2:38 p.m., Feb. 18, 2011----A spring University of Delaware Faculty Roundtable Series, “Speaking of Teaching,” has been announced. The series will meet from 2:30-4 p.m. on Friday afternoons, Feb. 25-March 18.
The first three sessions will meet in Room 208 Gore Hall, with the March 18 session set in Room 205 Brown Lab. Sessions have also been planned for the month of April. More information on these sessions will be available soon.
The co-presenters of the opening session on Feb. 25 are Provost Tom Apple and Lynnette Overby, faculty director of Undergraduate Research and Experiential Learning. Susan Barton, assistant professor in the Department of Plant and Soil Sciences, will present on March 4; Mary Ann McLane, professor in the Department of Medical Technology, will present on March 11; and Steve Dentel, professor in the Department of Civil and Environmental Engineering, will present on March 18.
For registration information, see this website. Registration is not required but would be appreciated.
A theme of this semester's discussion is the importance of student involvement in the learning process. All of the featured presenters integrate student engagement in their classes, which enables students to collaboratively solve problems and to learn beyond the classroom setting.
This series features faculty from many different academic disciplines, which reinforces the idea that this style of teaching can be used in any college classroom.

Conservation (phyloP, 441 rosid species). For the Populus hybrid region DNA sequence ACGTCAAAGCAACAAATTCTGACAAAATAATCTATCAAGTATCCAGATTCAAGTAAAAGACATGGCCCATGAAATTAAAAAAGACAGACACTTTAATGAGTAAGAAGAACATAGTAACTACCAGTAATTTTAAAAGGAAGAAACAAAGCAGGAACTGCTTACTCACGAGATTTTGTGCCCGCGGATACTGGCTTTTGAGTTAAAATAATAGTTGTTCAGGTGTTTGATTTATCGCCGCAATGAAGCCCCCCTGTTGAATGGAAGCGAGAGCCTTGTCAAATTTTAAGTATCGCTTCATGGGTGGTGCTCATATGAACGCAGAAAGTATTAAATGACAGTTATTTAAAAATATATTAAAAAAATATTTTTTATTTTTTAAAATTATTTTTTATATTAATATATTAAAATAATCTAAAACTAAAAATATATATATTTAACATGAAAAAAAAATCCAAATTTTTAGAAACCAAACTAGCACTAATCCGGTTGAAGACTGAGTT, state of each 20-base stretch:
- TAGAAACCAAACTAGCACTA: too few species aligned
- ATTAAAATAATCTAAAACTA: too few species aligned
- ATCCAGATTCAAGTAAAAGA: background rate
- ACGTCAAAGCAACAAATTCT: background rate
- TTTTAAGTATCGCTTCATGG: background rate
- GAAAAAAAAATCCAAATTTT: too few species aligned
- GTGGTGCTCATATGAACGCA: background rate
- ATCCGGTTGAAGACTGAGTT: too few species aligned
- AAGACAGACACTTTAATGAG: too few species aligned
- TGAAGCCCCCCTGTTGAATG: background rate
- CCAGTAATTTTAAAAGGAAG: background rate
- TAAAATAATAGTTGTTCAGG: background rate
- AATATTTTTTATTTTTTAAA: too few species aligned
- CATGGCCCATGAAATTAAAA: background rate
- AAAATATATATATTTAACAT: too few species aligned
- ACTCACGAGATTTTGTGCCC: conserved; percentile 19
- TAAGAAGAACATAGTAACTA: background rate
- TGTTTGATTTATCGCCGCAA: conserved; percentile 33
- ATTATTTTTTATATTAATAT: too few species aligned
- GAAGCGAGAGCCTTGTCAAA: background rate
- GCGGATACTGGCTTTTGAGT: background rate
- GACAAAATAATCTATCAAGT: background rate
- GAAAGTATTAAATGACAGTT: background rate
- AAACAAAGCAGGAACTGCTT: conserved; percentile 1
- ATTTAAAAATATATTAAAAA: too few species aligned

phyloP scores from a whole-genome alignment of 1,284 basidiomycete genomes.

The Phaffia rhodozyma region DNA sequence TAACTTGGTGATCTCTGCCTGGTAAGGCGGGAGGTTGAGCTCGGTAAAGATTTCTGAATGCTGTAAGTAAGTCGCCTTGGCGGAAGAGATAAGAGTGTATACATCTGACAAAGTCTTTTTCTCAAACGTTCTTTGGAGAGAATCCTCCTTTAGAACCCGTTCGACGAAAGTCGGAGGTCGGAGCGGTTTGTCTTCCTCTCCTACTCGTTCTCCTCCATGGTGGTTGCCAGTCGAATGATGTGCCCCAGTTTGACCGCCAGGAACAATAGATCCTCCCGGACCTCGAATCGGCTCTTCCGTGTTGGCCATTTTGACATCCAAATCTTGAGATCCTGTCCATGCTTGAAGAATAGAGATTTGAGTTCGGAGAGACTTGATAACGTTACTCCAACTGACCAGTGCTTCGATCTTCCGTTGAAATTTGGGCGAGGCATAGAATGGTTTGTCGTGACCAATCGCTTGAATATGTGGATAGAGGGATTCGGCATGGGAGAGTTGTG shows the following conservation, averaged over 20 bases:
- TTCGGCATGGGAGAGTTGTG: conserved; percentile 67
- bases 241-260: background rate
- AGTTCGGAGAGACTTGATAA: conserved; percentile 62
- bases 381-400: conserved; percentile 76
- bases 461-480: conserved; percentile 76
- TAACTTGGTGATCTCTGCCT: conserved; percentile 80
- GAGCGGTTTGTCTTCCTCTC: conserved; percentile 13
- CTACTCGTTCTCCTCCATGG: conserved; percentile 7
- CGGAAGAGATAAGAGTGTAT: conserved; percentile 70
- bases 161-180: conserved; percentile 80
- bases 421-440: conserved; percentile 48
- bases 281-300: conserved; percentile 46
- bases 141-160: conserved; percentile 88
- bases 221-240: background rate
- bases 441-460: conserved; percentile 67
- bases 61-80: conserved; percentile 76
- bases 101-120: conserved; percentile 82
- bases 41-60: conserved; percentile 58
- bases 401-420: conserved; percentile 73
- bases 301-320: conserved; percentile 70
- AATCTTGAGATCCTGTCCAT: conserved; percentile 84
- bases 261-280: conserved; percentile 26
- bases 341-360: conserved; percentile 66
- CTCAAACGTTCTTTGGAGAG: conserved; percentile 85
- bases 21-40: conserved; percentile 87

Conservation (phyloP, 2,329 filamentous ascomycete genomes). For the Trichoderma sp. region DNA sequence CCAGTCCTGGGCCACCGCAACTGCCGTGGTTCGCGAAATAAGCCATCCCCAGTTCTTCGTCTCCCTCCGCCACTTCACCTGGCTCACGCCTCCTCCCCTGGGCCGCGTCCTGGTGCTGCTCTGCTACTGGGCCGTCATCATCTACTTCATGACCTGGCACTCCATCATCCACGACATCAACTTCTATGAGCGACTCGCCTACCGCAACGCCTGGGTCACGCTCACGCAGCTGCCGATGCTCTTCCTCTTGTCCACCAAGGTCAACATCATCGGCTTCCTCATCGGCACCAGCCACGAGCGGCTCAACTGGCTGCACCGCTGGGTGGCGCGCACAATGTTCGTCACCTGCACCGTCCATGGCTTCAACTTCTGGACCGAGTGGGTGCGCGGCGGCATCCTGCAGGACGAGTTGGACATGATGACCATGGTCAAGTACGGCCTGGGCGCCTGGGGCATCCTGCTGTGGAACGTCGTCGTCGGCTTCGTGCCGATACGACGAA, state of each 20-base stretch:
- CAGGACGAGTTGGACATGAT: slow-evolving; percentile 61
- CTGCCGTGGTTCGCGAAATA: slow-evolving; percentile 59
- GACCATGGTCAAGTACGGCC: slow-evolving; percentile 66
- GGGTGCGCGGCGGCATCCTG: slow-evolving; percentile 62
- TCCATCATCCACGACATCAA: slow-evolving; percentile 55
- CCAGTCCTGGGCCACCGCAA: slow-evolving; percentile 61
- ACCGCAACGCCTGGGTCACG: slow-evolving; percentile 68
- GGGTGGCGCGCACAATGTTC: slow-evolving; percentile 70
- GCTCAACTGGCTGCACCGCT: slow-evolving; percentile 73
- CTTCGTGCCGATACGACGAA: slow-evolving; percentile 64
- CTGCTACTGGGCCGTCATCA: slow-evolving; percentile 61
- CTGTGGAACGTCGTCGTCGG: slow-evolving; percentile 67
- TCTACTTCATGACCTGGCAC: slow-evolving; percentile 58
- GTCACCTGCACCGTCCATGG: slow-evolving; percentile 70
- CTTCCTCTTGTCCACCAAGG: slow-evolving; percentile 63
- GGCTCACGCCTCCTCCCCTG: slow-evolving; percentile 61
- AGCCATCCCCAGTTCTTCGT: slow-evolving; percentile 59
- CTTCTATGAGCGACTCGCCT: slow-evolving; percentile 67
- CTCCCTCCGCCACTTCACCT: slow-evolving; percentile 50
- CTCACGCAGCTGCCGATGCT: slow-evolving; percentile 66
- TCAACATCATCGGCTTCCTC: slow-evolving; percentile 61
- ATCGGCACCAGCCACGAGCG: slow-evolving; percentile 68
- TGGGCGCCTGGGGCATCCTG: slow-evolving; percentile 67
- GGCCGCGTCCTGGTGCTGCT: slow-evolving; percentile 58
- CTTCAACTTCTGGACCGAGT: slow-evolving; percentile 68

Friday, Feb. 25 -- Apple will begin the series with opening remarks, and three faculty members will give 10-minute descriptions of their work with students and community partners. The session, entitled “Becoming a Public Scholar: The Merging of Research, Teaching and Service,” will focus on University of Delaware professors who have a compelling desire to foster positive change in the world. Professors will describe their ability to provide disciplinary, real-world experiences for students while simultaneously helping communities and encouraging scholarship.
Friday, March 4 -- Barton will discuss integrating collaborative teaching with service learning. Her session, “Students of Our Environment: Active, Collaborative Teaching Across Colleges,” promotes learning by doing. Students in her honors colloquium have this opportunity, and they are encouraged to apply their knowledge in real-world settings.
Friday, March 11 -- McLane's session, “PBL in a Non-PBL Setting,” will include the use of problem-based learning in settings that do not foster this method of teaching. McLane seeks to answer the question, “How does a teacher get the best aspects of problem-based learning when the topic, time or room is unable to promote it?”
Friday, March 18 -- Dentel will describe his experiences working with students in Engineers Without Borders, which is a non-profit humanitarian organization that provides adequate sanitation, clean drinking water and resources to meet individuals' basic needs. Engineers Without Borders is an example of problem-based learning that compensates for the “drier” material often associated with teaching math or science in the classroom.
Dentel says, “The ability to formulate and solve a problem in mathematical terms provides little reward for the student who needs real-world connections.”
Instead, Dentel believes a strong link between technical curricula and real-world applications fortifies the learning experience and motivates students who could possibly lose interest in the subject.
The Faculty Roundtable Series is sponsored by the Institute for Transforming Undergraduate Education (ITUE), Center for Teaching and Learning (CTL), Academic Technology Services (IT-ATS), Office of Service Learning and Office of the Provost.
Article by Rachel Lipman